Is hodling currently at its highest?
Per the report, the amount of BTC held in a single address unmoved for at least five years recently reached its all-time high. More precisely, on July 19, the number of coins meeting this requirement reached 3,847,859 BTC.
Coinmetrics claims that this suggests that Bitcoin is increasingly becoming a store of value, as opposed to a medium of exchange. Coinmetrics further calculated that the previously specified number of coins amount to 21.6% of the total supply, which is also a five-year-high.
Number of BTC unmoved for at least five years | Source: Coinmetrics
Untouched supply mirrors price movements
Other data provided by Coinmetrics also suggests that unmoved supply tends to mirror price movements. The report points out that “untouched supply tends to peak towards the bottom of a price trough, and vice versa.”
Bitcoin unmoved supply and price logarithmic chart | Source: Coinmetrics
Altcoins see more losses and fewer gains than BTC
Per the report, while Bitcoin has seen two peaks (one at $13,800, another one at $13,000) before two sharp corrections, altcoins have seen less upside movements and far more losses. While Bitcoin has reportedly lost about 2% of its value, Ethereum (ETH) has seen a 28% decrease, Litecoin (LTC) 32%, Ripple (XRP) 31%, Bitcoin Cash (BCH) 38% and EOS 44%.
The movement of crypto capital from altcoins to Bitcoin, according to Coinmetrics, is partly motivated by the increasing crypto regulatory turmoil in the United States. The analysis cites the Commodity Futures Trading Commission investigation into crypto exchange BitMex, and the Securities and Exchange Commission lawsuit against the Kin Foundation over the Kin token as examples.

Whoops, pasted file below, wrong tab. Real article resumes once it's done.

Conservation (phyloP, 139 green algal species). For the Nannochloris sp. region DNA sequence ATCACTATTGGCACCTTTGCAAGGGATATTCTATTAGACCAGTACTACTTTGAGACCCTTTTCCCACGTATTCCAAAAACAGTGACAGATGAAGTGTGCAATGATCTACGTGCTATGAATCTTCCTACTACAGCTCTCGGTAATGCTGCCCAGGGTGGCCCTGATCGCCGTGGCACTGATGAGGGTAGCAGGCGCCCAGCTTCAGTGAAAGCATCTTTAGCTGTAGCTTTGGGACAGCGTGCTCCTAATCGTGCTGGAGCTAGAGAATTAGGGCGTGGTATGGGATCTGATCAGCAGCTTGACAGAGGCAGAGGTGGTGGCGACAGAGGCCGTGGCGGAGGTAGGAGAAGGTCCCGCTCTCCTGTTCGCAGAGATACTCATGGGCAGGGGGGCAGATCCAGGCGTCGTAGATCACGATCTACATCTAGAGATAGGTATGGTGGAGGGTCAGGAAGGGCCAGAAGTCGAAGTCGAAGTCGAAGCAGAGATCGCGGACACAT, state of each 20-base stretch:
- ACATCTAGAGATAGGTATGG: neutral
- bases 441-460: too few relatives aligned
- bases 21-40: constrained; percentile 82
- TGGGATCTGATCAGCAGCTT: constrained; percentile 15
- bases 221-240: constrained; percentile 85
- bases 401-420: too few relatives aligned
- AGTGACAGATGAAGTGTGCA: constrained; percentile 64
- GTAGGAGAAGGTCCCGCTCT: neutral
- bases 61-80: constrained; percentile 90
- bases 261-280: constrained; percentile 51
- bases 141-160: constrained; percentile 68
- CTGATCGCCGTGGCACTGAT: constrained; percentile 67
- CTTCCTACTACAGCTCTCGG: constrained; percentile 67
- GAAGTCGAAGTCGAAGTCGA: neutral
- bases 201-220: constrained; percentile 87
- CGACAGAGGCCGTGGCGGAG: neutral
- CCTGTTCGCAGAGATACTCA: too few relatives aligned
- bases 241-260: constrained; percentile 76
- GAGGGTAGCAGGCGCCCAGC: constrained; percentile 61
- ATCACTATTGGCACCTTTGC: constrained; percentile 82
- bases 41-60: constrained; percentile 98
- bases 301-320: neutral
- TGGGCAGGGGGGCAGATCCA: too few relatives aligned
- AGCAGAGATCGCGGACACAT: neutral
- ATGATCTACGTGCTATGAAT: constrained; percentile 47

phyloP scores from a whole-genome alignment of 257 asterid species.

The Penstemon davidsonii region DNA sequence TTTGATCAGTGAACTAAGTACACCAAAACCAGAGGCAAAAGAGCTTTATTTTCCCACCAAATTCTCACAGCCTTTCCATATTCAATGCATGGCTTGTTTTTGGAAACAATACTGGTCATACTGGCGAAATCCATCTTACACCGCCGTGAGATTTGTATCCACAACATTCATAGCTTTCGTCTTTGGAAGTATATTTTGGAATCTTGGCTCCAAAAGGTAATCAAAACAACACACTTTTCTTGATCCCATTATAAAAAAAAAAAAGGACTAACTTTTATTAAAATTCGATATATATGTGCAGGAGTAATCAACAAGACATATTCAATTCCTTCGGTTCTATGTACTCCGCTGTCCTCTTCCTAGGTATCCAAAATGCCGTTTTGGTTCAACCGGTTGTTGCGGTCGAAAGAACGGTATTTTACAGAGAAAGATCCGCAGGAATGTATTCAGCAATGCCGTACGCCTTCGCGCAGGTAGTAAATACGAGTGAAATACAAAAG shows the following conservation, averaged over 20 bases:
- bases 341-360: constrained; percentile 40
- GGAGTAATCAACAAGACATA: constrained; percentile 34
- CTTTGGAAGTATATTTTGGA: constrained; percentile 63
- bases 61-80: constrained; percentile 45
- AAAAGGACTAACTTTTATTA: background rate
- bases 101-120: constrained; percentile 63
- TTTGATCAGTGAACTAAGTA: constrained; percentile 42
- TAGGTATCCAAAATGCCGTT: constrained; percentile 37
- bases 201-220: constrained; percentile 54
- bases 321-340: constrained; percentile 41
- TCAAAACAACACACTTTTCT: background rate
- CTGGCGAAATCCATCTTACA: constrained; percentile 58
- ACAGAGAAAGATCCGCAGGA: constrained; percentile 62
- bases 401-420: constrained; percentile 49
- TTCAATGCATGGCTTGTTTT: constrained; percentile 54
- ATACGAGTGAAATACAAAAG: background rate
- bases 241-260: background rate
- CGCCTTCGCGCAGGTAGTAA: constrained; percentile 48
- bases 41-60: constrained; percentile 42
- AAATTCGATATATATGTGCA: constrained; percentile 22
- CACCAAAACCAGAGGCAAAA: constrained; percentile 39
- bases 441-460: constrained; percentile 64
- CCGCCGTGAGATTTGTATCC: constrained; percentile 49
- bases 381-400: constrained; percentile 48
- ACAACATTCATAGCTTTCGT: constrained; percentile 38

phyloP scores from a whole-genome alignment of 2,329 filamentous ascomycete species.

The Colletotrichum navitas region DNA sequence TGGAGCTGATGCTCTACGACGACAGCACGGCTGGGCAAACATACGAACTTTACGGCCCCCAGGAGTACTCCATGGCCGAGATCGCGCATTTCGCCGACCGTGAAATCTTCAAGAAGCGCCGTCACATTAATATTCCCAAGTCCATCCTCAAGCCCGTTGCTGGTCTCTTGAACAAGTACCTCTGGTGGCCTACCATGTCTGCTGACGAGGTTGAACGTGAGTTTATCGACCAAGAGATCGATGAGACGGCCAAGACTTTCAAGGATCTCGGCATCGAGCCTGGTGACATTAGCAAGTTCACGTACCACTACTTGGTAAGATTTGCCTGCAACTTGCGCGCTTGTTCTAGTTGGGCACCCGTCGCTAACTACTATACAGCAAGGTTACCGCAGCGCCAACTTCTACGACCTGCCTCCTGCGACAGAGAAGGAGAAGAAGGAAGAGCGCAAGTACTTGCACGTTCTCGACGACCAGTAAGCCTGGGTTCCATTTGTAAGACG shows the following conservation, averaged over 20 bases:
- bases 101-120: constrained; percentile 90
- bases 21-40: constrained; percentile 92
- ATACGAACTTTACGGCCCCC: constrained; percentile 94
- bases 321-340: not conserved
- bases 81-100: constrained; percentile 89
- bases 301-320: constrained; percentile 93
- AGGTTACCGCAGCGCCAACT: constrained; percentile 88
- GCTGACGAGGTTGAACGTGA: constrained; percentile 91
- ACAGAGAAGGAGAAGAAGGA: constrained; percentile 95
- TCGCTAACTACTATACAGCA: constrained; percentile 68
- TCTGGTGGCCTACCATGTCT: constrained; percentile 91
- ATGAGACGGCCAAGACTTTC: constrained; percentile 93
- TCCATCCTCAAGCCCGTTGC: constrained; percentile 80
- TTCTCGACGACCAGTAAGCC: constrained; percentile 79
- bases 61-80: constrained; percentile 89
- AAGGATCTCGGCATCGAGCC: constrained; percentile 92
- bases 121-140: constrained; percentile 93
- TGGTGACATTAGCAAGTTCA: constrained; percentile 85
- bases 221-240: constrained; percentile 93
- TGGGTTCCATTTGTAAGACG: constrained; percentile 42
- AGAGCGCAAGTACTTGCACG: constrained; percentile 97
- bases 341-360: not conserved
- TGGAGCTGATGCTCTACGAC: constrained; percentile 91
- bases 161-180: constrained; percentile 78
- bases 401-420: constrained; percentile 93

Coinmetrics claims that all of this motivates cryptocurrency investors to move their funds to Bitcoin, given its better regulatory clarity. Furthermore, geopolitical tensions and macroeconomic factors paired with increasing acceptance of Bitcoin as a store of value further provide further long-term support to Bitcoin prices.
The analysis cites the U.S.-China trade war, threats of disruption of oil supplies from the Middle East, the risk of fragmentation of the Eurozone (including the possibility of Italy leaving the EU) and tensions in Hong Kong as geopolitical factors for increased hodling. On the other hand, the cited macroeconomic factors are lower real interest rates on major currencies and the expected start of a monetary easing cycle by the Federal Reserve, the European Central Bank, the Bank of Japan and the People’s Bank of China.
As Cointelegraph reported yesterday, digital currencies are generating increasing interest from investors and traders, according to the CEO of United States brokerage giant TD Ameritrade.